So how does this relate to the aforementioned dust-up? I get so weary hearing about expensive yoga retreats, massive yoga workshops, yoga stars jetting back and forth to this or that studio, because I wonder just how much teaching is going on. Inspiring, informing, showing and demonstrating, yes...but a week after the workshop, when you can finally follow the sequence but don't understand the logic behind it, who do you turn to? Or if you remember the pose wrong, but keep doing it and hurt yourself? Is there anyway to assess what is actually learned?

Maybe we need a second category for these kinds of learning experiences--yoga demonstrations, yoga performances, yoga lectures? Some one is showing and some one is watching or doing, but the close connection never happens and there is no follow-up. These experiences are valuable--obviously we value them more, performers make a whole lot more money than teachers--but I don't think a lot of teaching, as I've defined it, happens.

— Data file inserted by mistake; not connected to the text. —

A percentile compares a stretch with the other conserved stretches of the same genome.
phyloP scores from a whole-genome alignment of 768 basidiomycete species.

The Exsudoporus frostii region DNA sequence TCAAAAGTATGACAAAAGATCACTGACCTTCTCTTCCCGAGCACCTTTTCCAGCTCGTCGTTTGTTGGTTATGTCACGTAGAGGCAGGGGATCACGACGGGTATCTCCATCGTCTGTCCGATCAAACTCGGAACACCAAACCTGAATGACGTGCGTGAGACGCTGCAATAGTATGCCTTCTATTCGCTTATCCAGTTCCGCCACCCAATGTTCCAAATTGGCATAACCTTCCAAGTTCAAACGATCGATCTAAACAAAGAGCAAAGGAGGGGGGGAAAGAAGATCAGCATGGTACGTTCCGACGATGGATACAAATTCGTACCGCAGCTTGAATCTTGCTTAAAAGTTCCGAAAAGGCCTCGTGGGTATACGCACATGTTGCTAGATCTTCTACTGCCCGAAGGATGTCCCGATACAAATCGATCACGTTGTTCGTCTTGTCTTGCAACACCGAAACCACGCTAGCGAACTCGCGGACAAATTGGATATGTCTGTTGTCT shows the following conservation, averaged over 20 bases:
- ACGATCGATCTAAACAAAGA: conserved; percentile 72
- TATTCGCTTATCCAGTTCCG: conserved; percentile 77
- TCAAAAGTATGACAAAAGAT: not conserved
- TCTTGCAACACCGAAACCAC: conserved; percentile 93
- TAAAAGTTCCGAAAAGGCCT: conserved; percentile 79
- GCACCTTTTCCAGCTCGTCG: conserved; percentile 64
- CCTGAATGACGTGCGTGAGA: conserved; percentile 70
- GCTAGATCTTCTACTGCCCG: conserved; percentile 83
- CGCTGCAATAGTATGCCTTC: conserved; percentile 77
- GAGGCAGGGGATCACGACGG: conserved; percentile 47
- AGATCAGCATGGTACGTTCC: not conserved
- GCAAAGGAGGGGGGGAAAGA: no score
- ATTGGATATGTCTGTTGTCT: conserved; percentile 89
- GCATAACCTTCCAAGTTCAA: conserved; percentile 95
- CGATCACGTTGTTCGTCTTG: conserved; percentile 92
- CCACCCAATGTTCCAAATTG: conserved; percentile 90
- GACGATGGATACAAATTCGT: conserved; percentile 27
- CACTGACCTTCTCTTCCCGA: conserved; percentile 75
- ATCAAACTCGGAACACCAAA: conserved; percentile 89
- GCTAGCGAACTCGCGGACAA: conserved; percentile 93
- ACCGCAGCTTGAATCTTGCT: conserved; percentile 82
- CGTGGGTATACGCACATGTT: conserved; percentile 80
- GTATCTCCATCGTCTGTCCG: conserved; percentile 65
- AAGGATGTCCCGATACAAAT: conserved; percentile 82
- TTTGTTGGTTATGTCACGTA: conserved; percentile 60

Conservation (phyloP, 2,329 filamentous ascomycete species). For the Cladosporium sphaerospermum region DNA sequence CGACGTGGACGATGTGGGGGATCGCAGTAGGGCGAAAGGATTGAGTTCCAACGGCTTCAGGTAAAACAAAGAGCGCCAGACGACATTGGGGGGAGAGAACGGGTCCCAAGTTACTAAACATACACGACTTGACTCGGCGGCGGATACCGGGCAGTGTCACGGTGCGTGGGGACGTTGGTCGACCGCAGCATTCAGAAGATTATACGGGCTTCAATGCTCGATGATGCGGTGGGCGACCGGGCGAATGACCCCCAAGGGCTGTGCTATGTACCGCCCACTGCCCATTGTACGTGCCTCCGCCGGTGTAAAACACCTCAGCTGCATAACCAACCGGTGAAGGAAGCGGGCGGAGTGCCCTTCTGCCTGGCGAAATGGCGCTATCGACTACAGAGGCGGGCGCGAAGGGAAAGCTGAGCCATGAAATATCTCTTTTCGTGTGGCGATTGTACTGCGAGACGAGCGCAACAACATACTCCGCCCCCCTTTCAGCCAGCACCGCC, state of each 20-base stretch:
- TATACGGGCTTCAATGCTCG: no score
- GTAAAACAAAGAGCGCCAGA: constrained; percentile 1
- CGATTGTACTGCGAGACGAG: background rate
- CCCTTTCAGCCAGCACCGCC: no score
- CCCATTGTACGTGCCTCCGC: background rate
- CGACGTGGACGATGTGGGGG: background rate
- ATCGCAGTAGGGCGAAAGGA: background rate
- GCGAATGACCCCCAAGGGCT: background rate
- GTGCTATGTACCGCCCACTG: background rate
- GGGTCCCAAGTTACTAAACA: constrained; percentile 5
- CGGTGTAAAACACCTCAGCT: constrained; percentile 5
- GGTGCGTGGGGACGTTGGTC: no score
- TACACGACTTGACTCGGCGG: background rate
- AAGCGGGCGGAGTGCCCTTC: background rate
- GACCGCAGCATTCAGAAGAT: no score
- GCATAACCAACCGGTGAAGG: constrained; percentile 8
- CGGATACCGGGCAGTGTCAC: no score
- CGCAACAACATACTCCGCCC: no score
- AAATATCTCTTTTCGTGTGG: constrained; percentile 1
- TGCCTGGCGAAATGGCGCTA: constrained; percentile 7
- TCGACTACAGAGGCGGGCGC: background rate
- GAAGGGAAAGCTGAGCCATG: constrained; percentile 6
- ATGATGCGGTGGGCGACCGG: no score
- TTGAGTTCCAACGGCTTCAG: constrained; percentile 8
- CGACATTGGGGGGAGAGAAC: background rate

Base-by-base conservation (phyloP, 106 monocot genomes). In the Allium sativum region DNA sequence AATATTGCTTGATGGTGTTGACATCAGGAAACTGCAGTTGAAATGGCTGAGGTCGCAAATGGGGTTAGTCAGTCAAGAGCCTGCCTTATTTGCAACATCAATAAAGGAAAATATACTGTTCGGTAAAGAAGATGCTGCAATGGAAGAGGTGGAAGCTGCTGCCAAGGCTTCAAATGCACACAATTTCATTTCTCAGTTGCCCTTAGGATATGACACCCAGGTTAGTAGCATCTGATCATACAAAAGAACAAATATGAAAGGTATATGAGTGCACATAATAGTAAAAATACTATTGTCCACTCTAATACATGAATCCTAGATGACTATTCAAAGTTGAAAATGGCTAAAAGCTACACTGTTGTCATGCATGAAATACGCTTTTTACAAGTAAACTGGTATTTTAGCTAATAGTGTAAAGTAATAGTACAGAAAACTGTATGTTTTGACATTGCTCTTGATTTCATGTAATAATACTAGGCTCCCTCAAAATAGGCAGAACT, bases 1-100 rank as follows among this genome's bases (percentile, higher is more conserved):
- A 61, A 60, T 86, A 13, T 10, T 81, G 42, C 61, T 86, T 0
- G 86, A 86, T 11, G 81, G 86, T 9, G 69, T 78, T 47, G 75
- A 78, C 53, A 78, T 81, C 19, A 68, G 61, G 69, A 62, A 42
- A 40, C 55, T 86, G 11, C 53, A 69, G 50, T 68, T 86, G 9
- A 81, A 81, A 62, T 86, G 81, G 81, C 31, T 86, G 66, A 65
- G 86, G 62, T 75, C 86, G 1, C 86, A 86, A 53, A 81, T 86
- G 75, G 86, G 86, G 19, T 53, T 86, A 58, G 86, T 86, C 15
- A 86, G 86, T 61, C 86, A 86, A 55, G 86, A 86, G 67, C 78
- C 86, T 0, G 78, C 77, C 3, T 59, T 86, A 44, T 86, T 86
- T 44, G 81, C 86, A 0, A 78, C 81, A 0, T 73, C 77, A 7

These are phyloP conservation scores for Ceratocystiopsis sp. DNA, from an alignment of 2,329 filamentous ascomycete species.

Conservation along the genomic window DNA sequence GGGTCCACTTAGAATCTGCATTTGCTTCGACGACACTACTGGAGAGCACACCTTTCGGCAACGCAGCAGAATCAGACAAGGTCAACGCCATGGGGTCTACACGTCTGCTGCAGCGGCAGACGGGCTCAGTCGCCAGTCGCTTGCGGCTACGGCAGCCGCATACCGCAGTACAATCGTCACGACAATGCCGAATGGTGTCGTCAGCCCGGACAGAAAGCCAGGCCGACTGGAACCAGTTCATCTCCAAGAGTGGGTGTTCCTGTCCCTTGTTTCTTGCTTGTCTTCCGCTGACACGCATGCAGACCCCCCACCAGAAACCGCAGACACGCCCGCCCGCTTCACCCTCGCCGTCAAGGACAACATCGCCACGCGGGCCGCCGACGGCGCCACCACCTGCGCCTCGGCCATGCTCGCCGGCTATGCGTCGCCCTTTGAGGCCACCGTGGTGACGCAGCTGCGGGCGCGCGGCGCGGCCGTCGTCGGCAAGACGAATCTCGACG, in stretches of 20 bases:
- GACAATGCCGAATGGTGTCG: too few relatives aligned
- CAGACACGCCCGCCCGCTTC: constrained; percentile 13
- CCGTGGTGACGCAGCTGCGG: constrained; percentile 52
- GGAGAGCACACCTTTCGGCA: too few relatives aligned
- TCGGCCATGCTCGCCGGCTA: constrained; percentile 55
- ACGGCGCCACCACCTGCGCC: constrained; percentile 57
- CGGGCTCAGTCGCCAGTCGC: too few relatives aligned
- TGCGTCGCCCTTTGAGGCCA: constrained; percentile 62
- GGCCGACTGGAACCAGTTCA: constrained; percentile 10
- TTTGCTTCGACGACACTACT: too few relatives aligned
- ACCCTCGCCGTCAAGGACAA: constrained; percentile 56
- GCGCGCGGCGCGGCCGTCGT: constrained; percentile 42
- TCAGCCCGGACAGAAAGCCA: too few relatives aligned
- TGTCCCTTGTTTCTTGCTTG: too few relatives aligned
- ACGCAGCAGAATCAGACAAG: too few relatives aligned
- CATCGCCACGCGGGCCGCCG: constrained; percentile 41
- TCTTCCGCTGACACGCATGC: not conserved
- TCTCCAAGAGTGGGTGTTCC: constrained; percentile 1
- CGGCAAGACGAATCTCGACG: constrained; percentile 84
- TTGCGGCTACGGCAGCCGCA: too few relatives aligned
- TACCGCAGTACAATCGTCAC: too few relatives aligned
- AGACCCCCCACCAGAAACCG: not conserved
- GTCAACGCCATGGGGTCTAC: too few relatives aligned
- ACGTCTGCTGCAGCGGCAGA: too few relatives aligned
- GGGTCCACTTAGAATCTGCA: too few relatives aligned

So there it is. What bothers me is equating success with how many demonstrations you do a year, or how many people you "reach" through books and endorsements. Yoga instruction as a revenue generator. All of that has its place (well, I'm not sure about the endorsements), but I wish we did more than just pay lip service to the teaching end.

Not everyone can teach. Not everyone can energize a ballroom full of people. There is a place for both, but they are not the same thing, nor should they be. Being able to do one, does not guarantee being able to do the other. They are separate and distinct experiences.

...In My Humble Opinion.

Tuesday, January 25, 2011


I was bidden by one of my biology prof.s (and yoga student) to watch my calculus professor closely; students always rave about him, but aren't able to say why he is such a good teacher. She wants me to tell her what it is about his methodology that is so compelling, what are his secrets.